An Interview With Jack Heath…

Jack Heath

Jack Heath is the author of the middle-grade novel Money Run, which is just being published here in the UK by Usborne, and as part of his Blog Tour he’s here to answer some questions I had for him which will hopefully be of interest to you too! I didn’t expect too much from Jack- but he’s almost written an essay for each question!

ThirstforFiction: How did you get into writing and subsequently publication at such a young age?
Jack Heath: I’ve always been a gluttonous reader, so I guess I had a head start. At thirteen years of age, I found the books I was being asked to study in school much less exciting than the ones I was reading of my own accord, and I started to wonder why. Once I was examining the differences between an entertaining book and a boring one, it wasn’t long before I started trying to write my ideal novel.

As for publication, I was very lucky. I finished the book when I was seventeen, and the first publisher I submitted to happened to be looking for someone to crack the teenage boy market. The action-packed manuscript I had sent them was exactly what they had in mind. It was published as The Lab when I was nineteen, and I’ve been writing one book per year since then.

T4F: You write primarily childrens’/middle-grade novels. Why did you Money Run UK Coverchoose this age-range? Have you ever considered writing for an older market?
Jack: I got into writing for young adults via a happy accident. The Lab was written with an adult audience in mind, but since I was a teenager at the time, what came out was YA. For the first year or two of my career I had ambitions of becoming a writer for adults. But soon I realised what I’d be giving up – such as the freedom to blend action with crime, sci-fi and horror without alienating my audience, and the occasional opportunity to ignite a love of books within a reader, rather than simply sheltering an existing flame. Writing for adults is something that I will do, but I don’t think it’ll ever become my main gig.

T4F: What’s your typical writing day like?
Jack: I’m not sure there’s any such thing. Ideally I’d finish breakfast, write for a couple of hours, and then do chores – washing clothes, grocery shopping, answering emails – between lunch and dinner, after which I’d write for another hour or two before going to bed and reading. But life is rarely so predictable. Sometimes I have to teach creative writing at a school or a festival, sometimes I have to show up for an interview on the radio or TV, and sometimes I just end up at the movies with my mates. Fortunately, I can do my job from anywhere; I always keep my laptop with me so I can write on the go. Some of my best work was done on the three-hour bus ride from Canberra to Sydney.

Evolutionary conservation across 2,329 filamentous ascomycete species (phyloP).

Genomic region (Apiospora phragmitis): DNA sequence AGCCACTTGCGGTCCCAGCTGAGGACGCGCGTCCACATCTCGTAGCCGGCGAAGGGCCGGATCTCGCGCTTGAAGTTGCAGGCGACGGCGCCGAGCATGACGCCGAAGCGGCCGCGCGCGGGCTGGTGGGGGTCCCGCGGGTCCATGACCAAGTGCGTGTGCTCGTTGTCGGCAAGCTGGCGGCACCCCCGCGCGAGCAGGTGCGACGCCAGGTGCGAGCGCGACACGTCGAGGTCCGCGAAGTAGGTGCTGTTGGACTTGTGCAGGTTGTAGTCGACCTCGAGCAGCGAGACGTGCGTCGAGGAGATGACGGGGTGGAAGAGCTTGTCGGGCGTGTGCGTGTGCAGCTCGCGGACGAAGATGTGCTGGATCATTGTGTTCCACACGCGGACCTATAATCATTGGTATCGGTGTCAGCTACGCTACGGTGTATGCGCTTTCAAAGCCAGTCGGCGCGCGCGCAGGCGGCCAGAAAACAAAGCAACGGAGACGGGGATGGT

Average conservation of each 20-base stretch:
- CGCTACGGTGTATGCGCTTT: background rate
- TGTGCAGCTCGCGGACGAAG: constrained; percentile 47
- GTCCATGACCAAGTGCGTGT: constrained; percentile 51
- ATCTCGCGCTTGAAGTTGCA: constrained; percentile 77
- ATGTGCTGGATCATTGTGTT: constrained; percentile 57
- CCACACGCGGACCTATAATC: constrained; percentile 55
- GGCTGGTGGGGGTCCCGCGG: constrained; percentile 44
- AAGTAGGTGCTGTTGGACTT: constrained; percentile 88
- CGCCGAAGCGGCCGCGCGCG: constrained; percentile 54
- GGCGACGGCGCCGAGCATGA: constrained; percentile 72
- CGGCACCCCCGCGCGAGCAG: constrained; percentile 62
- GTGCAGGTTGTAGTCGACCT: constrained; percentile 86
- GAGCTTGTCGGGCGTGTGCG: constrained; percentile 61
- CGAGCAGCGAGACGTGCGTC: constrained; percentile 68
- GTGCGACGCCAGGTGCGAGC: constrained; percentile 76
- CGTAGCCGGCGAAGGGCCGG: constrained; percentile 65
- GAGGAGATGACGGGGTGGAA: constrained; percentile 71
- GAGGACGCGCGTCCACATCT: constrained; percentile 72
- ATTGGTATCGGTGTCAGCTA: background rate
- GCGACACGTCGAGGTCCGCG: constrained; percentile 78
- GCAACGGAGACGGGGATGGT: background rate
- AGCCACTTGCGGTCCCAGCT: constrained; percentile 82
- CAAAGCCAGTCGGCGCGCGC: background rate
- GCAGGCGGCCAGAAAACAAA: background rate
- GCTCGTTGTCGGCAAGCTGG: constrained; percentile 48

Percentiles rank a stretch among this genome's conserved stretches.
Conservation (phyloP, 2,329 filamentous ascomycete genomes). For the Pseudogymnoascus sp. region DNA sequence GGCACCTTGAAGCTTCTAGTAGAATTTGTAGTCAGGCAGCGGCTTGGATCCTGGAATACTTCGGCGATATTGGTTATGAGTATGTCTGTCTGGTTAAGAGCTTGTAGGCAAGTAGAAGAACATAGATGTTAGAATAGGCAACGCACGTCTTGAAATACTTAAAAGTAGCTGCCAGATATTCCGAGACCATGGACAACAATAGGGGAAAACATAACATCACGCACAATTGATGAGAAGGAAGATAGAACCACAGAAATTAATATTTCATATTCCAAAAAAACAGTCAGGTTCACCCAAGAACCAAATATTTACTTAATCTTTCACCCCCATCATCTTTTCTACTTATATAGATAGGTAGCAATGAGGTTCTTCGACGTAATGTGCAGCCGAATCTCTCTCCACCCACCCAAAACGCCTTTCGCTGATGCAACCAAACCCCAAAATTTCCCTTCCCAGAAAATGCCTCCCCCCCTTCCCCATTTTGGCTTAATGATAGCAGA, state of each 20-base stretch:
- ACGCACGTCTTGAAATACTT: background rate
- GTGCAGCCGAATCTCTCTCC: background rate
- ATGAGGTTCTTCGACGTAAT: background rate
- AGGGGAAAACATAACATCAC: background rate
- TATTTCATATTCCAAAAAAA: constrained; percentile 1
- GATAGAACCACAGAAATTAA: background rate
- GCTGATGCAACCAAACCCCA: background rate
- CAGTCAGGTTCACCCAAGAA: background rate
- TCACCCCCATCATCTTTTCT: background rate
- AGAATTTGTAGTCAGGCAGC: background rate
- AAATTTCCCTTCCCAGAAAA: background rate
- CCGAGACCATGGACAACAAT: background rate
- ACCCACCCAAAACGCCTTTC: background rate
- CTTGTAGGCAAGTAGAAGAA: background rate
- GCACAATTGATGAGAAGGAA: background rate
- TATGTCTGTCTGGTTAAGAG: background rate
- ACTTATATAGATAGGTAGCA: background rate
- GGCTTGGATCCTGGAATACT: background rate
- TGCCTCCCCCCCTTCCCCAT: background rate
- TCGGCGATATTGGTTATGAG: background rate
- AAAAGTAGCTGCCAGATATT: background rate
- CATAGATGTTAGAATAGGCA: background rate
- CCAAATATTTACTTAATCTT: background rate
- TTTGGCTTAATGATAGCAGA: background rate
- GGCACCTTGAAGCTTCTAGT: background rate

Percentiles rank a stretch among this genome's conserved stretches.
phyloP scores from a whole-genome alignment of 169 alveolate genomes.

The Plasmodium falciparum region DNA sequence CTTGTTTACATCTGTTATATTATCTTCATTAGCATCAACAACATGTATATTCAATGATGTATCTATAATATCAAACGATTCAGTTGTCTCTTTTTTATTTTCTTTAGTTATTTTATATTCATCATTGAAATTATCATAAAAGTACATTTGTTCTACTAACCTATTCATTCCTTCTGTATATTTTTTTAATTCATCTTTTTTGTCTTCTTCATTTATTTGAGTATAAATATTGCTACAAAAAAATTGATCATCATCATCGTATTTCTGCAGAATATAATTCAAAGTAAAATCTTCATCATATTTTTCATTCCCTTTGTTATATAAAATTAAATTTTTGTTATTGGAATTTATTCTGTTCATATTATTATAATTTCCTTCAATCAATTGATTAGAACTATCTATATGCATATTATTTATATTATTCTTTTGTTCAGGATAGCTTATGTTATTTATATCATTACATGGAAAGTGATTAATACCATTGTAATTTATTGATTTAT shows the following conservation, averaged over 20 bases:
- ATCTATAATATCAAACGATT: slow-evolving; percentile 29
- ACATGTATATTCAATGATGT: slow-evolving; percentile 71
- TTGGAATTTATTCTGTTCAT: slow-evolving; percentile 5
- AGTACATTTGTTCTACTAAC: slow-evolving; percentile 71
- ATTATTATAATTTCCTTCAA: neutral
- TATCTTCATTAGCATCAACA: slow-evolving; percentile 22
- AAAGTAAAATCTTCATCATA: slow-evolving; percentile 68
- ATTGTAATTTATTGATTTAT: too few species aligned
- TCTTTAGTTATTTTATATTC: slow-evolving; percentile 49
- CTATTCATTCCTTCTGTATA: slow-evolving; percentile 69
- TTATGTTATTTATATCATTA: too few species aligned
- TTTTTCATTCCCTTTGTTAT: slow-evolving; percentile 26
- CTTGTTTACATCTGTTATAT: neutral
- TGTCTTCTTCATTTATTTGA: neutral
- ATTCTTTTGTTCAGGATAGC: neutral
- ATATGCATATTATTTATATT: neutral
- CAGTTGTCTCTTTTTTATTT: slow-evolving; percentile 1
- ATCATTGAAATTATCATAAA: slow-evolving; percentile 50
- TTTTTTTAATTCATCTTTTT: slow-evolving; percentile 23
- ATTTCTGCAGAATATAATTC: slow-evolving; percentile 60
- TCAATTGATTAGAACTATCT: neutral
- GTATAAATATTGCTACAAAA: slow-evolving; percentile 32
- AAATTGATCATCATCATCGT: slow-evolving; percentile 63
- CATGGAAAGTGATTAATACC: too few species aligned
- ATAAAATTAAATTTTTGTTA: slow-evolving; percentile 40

T4F: How do you try and keep the young character’s voices authentic? Do you ever ask younger friends/relatives for advice?
Jack: Personally, I think trying to write teenage slang is a trap. By the time you’ve researched it, written it, edited it and published it, it’ll already be out of date. Instead, I prefer to focus on the emotional content at the core of teenage discussions. Desire for independence, anxiety about the future, the need to fit in or to stand out – these issues never go out of fashion. I guess my teen characters talk like adults, but they feel like teenagers. Having said that, I was in my teens only five years ago. Maybe as I get older, relating to my audience will become a problem.

T4F: Money Run isn’t set in a specific country- was this an attempt to diversify the novel or just something you thought was unimportant?
Jack: Both. I’ve tried to keep the location ambiguous in all my published novels, mostly because I want the reader to feel like it could be happening in his or her own back yard, but partly because it’s risky to write about a place without going there, and I hate travel. Of course, I could just set all my novels in Canberra, but the same things which make it a nice place to live would also make it a lousy setting for a novel. Low crime rate, predictable weather, hardly ever attacked by aliens, etc.

I do make exceptions, though. In the sequel to Money Run, the two teenage thieves fly to California to rescue a girl who’s being held prisoner by the world’s biggest intelligence agency. I’ve never been to the building they break into, but I was able to find enough information online to make it work.

T4F: Anything you can tell us about your future novels/what you’re working on right now?
Jack: I’ve almost finished writing a fairly gruesome crime novel set in Houston, Texas. It’s a first for me in lots of ways – it’s a book for adults, it has a clearly defined setting the whole way through, and it’s written in first person and present tense. It also features a fairly monstrous protagonist, which is something that I’ve often loved in other people’s books but never tried myself. Hopefully my older readers will like it. But if not, I’ve got plenty more explosive teen adventures in the pipeline.

I’d like to say a thank you to Jack for participating in this interview!

About Rhys

Rhys is a 19 year old with roots in the UK and Germany. Aside from reading and blogging, he also produces theatre, loves Kate Bush and hopes to pursue a career in publishing. His reviews have been widely quoted in books such as Philip Reeve’s Mortal Engines Quartet, Catherine Bruton’s Pop!, James Treadwell’s Advent and Anarchy and he has presented at such events as Book Expo America.

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